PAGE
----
We have had a warm and mostly dry autumn thus far at the Falls of the Ohio. I’m taking advantage of another lovely weekend to go exploring along my favorite spots on the riverbank. I usually begin by going down to the water’s edge to see if anything new has washed up. Here are a few of the objects I came across and added to my ever burgeoning collecting bag. Some of my finds I will use in my sculptures while the more interesting objects will enter one of the various river collections I have been assembling. As usual, I find some doll or doll element along the river’s edge . Aside from plastic balls…dolls are the toy that I find the most which has always struck me as being odd. First, I came across this tiny doll with purple hair. If you look closely you can see burrs that are snagged in her hair-do. Later, I found this larger doll that was buried in the sand. I flipped her over and took her “portrait” and then walked away. It’s very possible that I will find her again in a different context. My most interesting find of the day was this plastic ax-head. I’m always on the look out for any real artifacts from the Indigenous people who lived here for thousands of years before Europeans arrived, but I have never found even the slightest fragment of pottery or the flakes left over from chipping projectile points. I think the river here is just too dynamic for those kind of discoveries. Nevertheless, this plastic ax-head says a lot about the time in which it was made. First, it is made of hollow plastic which is of course not nearly as durable as flint. Second, it clearly says where it was made which in this case is Hong Kong. Lastly, it promotes an inaccurate characterization of who are native people are. Here are the images that are on this souvenir tomahawk.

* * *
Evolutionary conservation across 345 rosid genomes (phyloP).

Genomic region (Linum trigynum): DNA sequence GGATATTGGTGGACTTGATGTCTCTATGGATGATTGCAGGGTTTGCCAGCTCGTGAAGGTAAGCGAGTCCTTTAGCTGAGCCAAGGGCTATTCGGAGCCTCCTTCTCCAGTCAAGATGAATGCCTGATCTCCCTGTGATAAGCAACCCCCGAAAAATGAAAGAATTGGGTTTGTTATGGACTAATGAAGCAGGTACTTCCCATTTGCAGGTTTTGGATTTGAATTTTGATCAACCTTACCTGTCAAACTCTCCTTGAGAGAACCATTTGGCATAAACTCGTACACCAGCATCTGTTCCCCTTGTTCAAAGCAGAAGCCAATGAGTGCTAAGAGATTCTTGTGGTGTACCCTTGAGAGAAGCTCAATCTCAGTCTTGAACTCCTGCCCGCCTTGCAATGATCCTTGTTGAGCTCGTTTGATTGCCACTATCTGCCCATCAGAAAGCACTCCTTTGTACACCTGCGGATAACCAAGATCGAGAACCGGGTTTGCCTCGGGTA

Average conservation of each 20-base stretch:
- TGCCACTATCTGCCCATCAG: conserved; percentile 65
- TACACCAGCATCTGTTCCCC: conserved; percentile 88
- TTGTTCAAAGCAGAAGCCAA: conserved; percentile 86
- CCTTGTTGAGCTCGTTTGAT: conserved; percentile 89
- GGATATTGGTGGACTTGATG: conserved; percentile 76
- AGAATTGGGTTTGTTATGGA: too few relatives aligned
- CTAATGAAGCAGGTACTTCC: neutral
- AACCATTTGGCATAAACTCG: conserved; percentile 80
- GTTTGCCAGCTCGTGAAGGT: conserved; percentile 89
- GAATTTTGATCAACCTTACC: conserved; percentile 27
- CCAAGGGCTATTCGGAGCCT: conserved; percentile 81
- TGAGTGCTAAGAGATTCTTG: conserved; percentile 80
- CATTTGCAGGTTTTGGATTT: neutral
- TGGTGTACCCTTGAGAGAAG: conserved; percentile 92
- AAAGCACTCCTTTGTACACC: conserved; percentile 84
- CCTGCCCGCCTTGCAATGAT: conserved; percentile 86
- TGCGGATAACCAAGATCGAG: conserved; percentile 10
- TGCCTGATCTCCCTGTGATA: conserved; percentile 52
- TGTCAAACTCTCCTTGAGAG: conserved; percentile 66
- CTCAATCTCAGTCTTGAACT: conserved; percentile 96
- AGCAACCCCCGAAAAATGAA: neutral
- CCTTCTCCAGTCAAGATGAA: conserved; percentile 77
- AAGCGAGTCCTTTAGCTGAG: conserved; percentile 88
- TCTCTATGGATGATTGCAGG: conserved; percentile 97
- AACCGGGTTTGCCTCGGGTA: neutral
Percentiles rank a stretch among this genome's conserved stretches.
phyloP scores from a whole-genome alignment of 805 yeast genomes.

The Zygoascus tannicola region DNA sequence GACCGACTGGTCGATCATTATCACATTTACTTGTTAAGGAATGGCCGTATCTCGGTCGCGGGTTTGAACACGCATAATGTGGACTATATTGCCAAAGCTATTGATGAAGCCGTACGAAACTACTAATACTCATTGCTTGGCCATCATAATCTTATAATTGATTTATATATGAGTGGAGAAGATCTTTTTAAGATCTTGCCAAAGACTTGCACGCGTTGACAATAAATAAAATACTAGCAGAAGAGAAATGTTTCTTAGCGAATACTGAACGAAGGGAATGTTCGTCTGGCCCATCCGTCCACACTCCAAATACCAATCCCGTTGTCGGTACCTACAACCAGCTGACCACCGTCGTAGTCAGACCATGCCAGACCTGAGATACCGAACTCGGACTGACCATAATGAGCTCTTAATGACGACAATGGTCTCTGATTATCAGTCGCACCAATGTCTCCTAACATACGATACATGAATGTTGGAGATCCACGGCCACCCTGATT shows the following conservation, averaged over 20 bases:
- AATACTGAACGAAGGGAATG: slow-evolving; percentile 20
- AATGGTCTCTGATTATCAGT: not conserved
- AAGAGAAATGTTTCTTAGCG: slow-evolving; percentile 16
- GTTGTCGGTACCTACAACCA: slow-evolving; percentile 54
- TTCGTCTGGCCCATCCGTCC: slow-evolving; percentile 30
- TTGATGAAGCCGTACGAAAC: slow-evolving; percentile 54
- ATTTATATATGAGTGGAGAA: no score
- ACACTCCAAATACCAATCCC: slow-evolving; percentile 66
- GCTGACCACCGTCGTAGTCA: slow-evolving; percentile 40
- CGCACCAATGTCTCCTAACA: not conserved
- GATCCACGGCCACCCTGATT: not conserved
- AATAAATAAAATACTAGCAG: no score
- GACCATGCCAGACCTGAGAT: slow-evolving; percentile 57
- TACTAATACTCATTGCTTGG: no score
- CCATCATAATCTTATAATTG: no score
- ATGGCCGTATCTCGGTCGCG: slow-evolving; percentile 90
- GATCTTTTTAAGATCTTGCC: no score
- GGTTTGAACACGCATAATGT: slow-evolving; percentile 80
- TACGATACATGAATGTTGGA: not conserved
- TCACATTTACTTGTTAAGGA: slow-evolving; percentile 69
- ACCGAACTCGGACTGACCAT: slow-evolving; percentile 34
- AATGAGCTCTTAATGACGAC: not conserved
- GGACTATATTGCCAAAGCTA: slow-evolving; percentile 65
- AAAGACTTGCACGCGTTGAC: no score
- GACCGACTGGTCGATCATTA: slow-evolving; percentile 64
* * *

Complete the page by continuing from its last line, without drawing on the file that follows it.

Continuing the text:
After scoping out the river’s edge…I move up the riverbank with the larger pieces of Styrofoam I have found and submit to my own urge to make something. Here is this day’s figure starting with the head in progress. You can gauge its size from my feet which are intruding in the bottom edge of the frame. As I walk along, I’m also looking for expressive sticks to use for arms and legs. The only tool I’m using here is my pocket knife.
After putting all the pieces together…I move back down to the river and try to capture another portrait in the context of this day. Usually, I take several images and a few of these capture how active the river was.
The sunlight was bright on this day and cast strong shadows which I like. One difficulty of photographing polystyrene is that it is so relentlessly white that it reflects the light so strongly often washing out my images. Sometime’s it is if the light is emanating from the figure itself. I’m sure photographing some of my sculptures with infrared film would yield interesting results.
The last picture I snapped is where I left the figure before heading home. I came to call him “Wedgehead” because of the shape of his noggin. He was last seen standing in what looks to be tall grass, but is in fact young willow trees that sprouted since the last flooding.
Soon, all the leaves will be down and the bare bones of the Falls of the Ohio will show itself. The sense of space will also greatly change creating another stage for the drama that is the Falls of the Ohio. Have a great week everybody!